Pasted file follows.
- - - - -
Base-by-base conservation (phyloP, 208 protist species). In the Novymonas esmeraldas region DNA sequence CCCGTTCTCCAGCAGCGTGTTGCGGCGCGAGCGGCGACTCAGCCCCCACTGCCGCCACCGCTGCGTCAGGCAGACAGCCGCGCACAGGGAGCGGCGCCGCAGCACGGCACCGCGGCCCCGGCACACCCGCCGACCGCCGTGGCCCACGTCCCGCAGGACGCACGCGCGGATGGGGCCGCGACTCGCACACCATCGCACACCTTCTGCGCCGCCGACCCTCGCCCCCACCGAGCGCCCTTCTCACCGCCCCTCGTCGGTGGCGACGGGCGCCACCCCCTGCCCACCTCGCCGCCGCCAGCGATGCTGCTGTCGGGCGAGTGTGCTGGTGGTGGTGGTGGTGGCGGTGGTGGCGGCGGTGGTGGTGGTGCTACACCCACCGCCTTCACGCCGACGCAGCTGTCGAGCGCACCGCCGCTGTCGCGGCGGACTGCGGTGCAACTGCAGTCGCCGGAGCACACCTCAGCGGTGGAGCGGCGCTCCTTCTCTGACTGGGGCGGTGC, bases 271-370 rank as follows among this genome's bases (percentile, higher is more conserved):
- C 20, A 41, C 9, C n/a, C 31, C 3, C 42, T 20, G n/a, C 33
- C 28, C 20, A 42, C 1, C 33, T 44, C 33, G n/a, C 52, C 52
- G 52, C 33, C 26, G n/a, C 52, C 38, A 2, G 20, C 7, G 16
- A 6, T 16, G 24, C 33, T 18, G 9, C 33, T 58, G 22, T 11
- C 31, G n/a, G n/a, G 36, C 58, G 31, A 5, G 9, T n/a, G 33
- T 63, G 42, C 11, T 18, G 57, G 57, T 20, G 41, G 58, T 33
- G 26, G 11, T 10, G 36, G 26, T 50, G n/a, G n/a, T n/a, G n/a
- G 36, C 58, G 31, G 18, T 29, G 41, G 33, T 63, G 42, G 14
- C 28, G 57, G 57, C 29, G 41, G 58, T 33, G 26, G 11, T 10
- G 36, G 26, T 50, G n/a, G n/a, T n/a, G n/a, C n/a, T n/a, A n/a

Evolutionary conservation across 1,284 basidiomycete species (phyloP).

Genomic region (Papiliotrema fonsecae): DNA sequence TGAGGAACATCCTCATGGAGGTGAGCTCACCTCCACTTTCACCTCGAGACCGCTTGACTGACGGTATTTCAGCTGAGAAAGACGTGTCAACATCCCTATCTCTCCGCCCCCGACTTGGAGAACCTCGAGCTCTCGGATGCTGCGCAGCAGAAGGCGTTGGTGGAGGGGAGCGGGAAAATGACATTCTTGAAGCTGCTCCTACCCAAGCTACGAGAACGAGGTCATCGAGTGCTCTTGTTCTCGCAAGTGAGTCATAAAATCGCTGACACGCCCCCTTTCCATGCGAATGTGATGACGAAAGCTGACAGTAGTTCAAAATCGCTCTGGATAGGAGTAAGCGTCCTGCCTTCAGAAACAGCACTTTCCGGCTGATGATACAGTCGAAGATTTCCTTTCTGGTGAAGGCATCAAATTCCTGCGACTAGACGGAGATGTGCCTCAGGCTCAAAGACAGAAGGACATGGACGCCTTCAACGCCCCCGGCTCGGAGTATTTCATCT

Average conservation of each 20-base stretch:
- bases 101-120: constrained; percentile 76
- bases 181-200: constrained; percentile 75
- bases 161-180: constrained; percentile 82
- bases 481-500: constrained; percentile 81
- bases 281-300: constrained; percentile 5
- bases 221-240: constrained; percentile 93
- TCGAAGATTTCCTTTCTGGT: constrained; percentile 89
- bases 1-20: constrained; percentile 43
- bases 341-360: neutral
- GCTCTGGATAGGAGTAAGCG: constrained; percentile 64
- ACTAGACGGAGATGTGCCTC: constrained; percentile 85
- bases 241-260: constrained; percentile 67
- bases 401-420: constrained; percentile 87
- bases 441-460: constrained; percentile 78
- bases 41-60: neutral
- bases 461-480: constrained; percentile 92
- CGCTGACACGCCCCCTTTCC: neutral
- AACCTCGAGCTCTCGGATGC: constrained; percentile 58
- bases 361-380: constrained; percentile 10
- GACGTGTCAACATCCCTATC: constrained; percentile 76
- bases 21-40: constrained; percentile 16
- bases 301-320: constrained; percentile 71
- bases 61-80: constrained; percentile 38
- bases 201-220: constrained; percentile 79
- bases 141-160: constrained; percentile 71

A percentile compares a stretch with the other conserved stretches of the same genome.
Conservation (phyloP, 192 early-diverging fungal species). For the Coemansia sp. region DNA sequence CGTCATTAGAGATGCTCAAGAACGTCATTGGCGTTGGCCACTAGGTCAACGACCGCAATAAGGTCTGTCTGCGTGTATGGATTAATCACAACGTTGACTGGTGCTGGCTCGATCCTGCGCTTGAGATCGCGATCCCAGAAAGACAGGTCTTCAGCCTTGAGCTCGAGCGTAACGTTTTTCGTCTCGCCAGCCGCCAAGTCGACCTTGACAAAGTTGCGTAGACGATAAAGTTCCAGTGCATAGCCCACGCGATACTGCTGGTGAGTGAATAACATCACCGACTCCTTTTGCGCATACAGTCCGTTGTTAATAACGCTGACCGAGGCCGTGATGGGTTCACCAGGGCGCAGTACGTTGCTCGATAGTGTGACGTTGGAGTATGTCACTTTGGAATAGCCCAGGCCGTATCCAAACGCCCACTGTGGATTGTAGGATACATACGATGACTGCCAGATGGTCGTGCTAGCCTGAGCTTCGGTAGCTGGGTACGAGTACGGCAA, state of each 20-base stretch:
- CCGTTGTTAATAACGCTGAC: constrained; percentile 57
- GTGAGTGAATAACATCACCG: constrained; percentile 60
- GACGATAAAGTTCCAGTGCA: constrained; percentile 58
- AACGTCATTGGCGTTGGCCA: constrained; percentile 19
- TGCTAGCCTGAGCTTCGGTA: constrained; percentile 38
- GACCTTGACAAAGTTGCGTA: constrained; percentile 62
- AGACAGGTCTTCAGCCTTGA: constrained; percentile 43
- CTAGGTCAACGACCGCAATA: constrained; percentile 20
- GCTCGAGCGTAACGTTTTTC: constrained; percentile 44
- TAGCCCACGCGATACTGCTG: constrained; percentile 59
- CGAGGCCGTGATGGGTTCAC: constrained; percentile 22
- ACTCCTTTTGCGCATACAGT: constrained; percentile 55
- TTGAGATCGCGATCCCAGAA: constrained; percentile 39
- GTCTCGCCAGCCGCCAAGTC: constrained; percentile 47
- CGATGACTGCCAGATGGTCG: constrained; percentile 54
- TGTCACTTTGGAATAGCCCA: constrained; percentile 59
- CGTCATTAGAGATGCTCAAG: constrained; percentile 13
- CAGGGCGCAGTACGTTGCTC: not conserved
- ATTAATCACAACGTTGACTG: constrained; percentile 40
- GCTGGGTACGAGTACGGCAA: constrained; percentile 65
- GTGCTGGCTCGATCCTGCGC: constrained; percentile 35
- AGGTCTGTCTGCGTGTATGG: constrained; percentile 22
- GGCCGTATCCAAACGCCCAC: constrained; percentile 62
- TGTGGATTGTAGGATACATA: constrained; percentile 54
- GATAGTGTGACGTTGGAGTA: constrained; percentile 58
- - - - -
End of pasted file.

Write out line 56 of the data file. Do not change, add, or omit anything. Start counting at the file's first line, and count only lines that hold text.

- CGATGACTGCCAGATGGTCG: constrained; percentile 54